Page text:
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Managing Your Cash Flow—The Lifeblood of Every Business

July 27, 2008

Managing cash flow is both a science and an art. Making sure you have enough cash in the bank while making decisions on what bills to pay, and what to do with your company’s cash, is a critical element of business operation, whether you are cash rich or cash poor.

As I was growing up, I learned from my parents' and grandparents’ businesses that cash is king. Stretching your payables and pulling in your receivables is the most important thing a business can do. There is an art to doing all that and my parents and grandparents had the gift.

When you pay your personal bills, you have to have to ask yourself several questions to make sound payment decisions—for example, do I have enough money to pay this credit card and when do I want to pay it? It’s a defined skill that entails determining what you are going to pay, in what order and when. The skills are similar when you are running a business.

The critical issues of cash flow boil down to two concepts: visibility and control. Visibility means that you know what money is coming in and what’s going out and just where you stand financially. Visibility is also giving you the access to the information you need to support your payment decisions. Control is having the power over what you are going to do with your cash at any given time. This control requires having the right tools in place so you can have the visibility and the knowledge to make informed decisions.

In many cases, when you run a business, what you pay is based on the relationships you have. The whole basis for starting Bill.com was that the complexity of the decisions surrounding cash flow and accounts payable is more than just looking at the due date and an amount, it’s looking at the whole relationship. You always pay rent and utilities first – you have to keep the lights on, but after that there is a lot of discretion that you use every day when managing your cash. It means considering what the contract says, when was the last time you paid a vendor, whether they cashed the check, what was the work they did and was it something you feel great about.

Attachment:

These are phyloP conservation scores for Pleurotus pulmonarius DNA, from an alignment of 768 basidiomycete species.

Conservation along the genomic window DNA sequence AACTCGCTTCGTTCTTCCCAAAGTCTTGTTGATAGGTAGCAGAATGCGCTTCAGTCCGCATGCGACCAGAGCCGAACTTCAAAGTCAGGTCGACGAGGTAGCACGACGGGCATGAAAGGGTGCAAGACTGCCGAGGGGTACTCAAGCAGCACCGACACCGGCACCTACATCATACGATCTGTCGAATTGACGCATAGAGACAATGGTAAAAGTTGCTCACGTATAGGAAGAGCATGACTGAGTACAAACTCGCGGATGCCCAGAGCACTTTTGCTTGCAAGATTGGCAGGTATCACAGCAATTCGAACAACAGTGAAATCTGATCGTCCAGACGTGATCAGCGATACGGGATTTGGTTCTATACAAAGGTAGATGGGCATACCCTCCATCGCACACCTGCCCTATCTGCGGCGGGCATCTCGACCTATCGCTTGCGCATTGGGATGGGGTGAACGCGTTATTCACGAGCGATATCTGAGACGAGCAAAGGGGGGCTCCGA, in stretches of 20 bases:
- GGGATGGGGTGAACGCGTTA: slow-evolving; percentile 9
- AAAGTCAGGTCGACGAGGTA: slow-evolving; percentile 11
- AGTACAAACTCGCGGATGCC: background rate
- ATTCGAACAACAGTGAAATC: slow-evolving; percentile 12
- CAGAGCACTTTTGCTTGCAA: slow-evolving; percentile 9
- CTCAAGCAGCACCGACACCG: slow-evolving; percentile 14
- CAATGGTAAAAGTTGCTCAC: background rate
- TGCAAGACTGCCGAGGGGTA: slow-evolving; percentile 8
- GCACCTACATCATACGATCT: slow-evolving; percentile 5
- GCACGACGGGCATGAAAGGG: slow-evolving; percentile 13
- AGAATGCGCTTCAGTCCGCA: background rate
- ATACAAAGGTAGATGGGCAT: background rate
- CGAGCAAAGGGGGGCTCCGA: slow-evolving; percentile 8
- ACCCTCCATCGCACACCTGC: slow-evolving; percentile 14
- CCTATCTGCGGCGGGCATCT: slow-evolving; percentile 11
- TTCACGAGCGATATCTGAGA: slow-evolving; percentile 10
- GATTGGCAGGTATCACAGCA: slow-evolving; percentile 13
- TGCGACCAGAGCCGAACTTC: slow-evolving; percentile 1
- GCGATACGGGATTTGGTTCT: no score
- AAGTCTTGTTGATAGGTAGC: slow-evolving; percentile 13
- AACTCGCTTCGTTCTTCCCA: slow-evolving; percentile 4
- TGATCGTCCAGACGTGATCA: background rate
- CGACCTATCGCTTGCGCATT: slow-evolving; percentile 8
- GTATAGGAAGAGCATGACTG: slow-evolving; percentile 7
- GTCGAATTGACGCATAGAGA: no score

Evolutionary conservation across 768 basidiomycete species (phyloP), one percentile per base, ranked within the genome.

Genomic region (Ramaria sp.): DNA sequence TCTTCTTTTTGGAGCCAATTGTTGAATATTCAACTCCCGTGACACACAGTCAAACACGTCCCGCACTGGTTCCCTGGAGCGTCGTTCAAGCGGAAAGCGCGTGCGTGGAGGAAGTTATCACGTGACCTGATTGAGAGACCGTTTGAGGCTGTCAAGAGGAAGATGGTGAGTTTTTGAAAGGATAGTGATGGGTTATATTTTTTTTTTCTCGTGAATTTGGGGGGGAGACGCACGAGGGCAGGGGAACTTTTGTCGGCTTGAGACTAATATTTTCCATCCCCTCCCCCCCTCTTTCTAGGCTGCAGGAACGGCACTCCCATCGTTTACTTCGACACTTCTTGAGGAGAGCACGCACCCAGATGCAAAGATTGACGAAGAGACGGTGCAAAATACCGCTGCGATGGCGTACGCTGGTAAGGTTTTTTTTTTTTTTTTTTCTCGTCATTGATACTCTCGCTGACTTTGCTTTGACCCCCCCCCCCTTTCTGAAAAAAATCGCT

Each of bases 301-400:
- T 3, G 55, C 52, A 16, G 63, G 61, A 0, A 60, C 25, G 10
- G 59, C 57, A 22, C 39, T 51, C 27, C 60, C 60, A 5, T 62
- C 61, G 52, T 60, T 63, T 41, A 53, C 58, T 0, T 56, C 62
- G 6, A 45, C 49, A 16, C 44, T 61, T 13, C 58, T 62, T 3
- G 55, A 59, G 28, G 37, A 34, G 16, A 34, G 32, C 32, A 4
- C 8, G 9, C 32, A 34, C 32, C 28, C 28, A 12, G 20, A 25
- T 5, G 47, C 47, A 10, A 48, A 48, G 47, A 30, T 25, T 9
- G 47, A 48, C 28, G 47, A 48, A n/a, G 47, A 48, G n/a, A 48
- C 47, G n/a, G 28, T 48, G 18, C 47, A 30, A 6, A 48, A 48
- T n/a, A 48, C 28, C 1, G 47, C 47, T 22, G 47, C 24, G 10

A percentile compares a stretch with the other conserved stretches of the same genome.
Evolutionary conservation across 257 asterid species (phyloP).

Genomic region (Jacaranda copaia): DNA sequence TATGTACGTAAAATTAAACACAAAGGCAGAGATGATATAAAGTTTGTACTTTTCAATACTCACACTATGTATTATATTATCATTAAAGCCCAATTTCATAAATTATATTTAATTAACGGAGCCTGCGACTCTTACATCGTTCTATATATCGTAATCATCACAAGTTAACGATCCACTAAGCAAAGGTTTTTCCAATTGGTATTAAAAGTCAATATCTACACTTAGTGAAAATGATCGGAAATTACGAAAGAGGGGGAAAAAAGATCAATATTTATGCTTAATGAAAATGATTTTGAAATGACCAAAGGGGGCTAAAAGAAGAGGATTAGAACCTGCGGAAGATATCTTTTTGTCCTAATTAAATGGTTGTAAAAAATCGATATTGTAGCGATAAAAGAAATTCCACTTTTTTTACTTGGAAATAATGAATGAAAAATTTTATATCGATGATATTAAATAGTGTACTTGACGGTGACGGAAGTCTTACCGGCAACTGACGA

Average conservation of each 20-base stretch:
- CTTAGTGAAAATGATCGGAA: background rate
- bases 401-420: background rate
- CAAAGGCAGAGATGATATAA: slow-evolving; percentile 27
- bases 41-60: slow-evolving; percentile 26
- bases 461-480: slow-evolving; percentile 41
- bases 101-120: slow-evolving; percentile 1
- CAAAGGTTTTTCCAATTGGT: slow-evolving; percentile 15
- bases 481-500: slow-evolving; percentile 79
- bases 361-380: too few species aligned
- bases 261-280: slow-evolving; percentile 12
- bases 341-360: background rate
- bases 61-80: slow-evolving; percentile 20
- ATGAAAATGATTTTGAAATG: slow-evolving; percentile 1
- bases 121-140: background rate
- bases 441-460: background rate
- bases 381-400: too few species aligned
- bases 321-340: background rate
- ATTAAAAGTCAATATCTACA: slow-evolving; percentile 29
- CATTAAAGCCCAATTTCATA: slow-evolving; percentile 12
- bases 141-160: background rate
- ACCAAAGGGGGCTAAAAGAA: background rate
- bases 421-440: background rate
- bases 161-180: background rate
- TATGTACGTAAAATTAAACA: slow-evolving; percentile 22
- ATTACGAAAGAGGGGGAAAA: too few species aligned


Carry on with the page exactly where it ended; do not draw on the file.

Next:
Some business owners and accountants just sit down and pay all payables based on due date, but they’re not maximizing their cash flow because they’re not taking advantage of the terms they have. If you can create a schedule and pick the dates when you make payments , you can make your money work better for you.

Many successful businesses manage cash flow using an artistic approach, knowing intuitively whom they can pay when. The intuition involves a good amount of data analysis that is not put into a systemic process. As a result it can be risky. Much of Bill.com is taking the art of cash management intuition and translating it into a process that provides tools for customers to become more methodical about cash flow. For those that have the intuition, it makes their life easier and for those that are just learning, they have the experience and intuition at their finger tips. The cash in your bank account is your working capital, so if you can stretch out your vendors an extra two weeks, you’ve just gotten yourself enough capital to hire two more people, ten more people, a hundred more people.

Managing cash flow has different implications for different sized companies; a larger-sized company would have a treasury department that uses different processes to maximize cash. On the other hand, a small business owner has a different approach and might be trying to tie the inflows and the outflows better to keep afloat.

Cash flow management plays out differently based on the economy—during a recession you have less cash on hand to meet your accounts payable obligations. It’s important to be prepared for when receivables start turning more slowly, that you have enough cash to cover what you are going to do. Make sure you have an equity line on hand to help you if you need it to do the things you want or need to do. By using tools, like Bill.com, you can manage your cash flow through the good times to weather the bad times, combining both the art and science in business.

Here are some additional links for tips on managing cash flow:

Business Owner's Toolkit: Managing your cash flow

Entrepreneur.com

Inc.com: The Art of Cash Management

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